The biggest news of the day, however, was that Mark Wood bowled 3 overs on his return from ankle surgery. I really hope the Durham man can keep himself fit over the next 12 months. He adds a wicket taking dimension to England’s ODI side, and he could be a shoe-in for the Ashes. His pace will be more than useful down under.

Finally, before I sign off I’d like to mention Steve Smith’s brilliant 178 not out against India in the third test. Basically Smith is doing what we all hoped Joe Root would do (but couldn’t quite manage) this winter: he’s winning his personal duel with Kohli.

Smith is basically carrying the Australian team at this point. The Aussies won the toss (big tick) in this vital test, and put over 450 on the board (even bigger tick) in their first innings. And it wouldn’t have been possible without the ginger hamster.

Although the Aussies’ total is more than useful, 306 of their 451 runs came in big partnership between Smith and Glenn Maxwell, who suddenly (to everyone’s surprise) looked like a proper test batsman. None of the other Aussie batsmen made much of a contribution at all.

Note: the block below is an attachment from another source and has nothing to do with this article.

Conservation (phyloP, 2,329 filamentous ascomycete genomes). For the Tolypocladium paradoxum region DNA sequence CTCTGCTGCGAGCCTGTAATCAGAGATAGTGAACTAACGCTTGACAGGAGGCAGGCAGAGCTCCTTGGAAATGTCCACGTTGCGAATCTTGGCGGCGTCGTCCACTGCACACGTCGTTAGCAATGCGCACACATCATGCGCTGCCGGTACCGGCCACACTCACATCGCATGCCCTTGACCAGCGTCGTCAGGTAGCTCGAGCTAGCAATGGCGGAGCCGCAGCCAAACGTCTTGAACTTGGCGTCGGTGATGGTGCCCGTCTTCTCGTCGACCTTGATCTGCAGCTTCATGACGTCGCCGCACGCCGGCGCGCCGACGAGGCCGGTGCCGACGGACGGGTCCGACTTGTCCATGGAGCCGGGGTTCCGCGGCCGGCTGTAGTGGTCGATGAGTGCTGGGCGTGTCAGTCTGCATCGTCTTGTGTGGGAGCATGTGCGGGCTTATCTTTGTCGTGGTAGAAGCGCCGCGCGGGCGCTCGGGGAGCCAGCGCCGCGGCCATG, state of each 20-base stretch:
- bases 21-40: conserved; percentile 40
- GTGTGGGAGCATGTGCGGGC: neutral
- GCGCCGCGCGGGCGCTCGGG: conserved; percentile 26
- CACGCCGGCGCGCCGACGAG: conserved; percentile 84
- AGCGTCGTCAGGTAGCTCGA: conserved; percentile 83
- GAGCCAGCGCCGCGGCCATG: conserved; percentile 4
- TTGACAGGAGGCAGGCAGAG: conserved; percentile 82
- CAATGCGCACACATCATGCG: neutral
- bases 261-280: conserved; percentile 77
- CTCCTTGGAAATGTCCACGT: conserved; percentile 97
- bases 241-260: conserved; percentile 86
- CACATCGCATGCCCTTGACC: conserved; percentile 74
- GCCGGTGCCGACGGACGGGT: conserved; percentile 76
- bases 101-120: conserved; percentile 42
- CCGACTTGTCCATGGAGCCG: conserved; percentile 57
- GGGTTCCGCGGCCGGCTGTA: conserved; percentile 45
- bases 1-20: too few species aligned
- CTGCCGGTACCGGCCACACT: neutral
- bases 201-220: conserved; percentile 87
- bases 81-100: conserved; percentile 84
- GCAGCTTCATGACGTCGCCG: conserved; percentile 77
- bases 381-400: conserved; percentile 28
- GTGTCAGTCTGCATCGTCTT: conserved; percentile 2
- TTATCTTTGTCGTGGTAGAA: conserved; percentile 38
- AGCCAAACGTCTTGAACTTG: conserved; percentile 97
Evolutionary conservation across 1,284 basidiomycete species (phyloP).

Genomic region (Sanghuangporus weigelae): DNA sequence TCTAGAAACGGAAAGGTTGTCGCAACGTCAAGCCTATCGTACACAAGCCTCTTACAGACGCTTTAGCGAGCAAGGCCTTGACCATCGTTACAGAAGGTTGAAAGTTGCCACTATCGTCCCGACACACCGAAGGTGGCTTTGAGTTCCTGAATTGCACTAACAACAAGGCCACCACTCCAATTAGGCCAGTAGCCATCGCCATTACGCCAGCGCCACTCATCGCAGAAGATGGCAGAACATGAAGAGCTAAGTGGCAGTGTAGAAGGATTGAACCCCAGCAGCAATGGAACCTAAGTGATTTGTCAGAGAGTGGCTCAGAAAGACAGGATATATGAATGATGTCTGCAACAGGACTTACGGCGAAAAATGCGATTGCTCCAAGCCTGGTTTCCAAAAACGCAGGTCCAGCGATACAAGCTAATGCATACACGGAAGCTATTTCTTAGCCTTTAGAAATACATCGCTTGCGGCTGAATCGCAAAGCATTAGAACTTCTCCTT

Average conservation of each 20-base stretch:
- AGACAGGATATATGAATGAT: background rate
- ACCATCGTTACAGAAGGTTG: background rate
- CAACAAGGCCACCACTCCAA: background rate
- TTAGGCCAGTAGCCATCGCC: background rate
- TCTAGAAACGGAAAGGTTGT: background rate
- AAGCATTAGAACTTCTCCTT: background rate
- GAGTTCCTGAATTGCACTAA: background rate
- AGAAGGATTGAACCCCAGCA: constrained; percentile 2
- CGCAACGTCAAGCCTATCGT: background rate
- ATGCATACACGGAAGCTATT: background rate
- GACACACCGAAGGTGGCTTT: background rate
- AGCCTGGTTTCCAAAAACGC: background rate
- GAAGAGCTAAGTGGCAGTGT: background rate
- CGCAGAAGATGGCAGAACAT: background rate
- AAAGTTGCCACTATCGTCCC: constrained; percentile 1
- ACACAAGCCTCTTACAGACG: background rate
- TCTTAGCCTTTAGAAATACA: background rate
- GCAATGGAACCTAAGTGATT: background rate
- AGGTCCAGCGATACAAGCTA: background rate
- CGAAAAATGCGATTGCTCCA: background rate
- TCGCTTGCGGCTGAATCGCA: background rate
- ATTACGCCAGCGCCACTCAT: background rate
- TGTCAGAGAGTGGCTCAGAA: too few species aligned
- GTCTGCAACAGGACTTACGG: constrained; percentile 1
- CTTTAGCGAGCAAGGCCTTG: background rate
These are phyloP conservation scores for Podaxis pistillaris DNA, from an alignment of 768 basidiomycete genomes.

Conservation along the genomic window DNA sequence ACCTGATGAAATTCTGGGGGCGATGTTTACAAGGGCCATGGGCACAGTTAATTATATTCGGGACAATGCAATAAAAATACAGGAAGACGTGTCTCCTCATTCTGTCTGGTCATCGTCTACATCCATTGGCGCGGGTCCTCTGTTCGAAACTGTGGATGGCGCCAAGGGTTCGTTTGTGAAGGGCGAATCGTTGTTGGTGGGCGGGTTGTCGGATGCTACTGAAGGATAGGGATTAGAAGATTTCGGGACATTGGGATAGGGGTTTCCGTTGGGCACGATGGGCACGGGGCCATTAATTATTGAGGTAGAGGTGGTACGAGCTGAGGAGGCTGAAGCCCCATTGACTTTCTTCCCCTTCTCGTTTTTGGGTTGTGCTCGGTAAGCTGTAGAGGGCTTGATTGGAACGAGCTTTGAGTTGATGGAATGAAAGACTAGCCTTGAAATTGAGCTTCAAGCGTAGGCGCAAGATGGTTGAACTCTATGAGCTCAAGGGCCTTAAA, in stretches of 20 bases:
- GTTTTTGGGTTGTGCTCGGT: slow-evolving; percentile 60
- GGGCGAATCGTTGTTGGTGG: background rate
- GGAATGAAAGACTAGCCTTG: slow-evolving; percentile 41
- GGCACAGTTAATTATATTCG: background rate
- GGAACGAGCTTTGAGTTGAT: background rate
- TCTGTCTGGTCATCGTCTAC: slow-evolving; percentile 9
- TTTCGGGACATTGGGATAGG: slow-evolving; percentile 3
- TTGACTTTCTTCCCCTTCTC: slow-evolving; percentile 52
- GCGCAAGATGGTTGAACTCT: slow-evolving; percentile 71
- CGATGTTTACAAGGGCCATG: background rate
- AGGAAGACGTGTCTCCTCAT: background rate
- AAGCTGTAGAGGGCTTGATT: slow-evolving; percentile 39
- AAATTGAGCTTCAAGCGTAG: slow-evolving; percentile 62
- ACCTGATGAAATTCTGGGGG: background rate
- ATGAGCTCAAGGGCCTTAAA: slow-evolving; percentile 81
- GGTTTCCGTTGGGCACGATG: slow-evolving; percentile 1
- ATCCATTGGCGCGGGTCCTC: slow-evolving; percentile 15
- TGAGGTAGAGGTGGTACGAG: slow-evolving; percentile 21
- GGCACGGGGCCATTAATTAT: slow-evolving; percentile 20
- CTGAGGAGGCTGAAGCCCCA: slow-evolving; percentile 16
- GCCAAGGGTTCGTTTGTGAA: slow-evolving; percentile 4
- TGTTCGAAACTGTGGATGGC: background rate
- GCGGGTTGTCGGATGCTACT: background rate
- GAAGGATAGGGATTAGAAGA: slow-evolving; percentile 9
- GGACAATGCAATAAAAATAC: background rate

Although I don’t particularly enjoy watching Smith bat – he’s about as aesthetically pleasing as Peter Crouch – you can’t argue with the runs he scores. If Australia go on to win this series, and Kohli continues to struggle, I think one can make a case that Smith is currently the world’s best batsman.

James Morgan


  • The whole ICC mess is worrying I was hopeful of not just slicing the pie more fairly but moving to the conference system which would have evened up the matches a bit and added a bit of context with enough time extra for money Int matches or T20 Comps. Will be interesting to see what shakes out.

    Not too fussed about the Lions, It was a development side rather than the genuine second XI. Why haven’t the selectors been sacked? You can’t use the Daily Fail as a source James, not even Wikipedia thinks they are trustworthy.

    I admire Wood’s commitment to Test Cricket but I worry he is going to put himself completely out of Cricket aiming for it. I wonder if he will consider going white ball only if struggles to stay fit for another summer .

  • “the England Lions, who were whitewashed in their ODI series against Sri Lanka A”.

    The Lions won the two dead rubber games so the final score was 3-2 to SL.

    • Really? I completely lost interest when it got to 3 nil. Thought that was that! Have edited. Cheers.

  • I wouldn’t worry too much about the score in India James. We lost by an innings twice after posting that kind of total.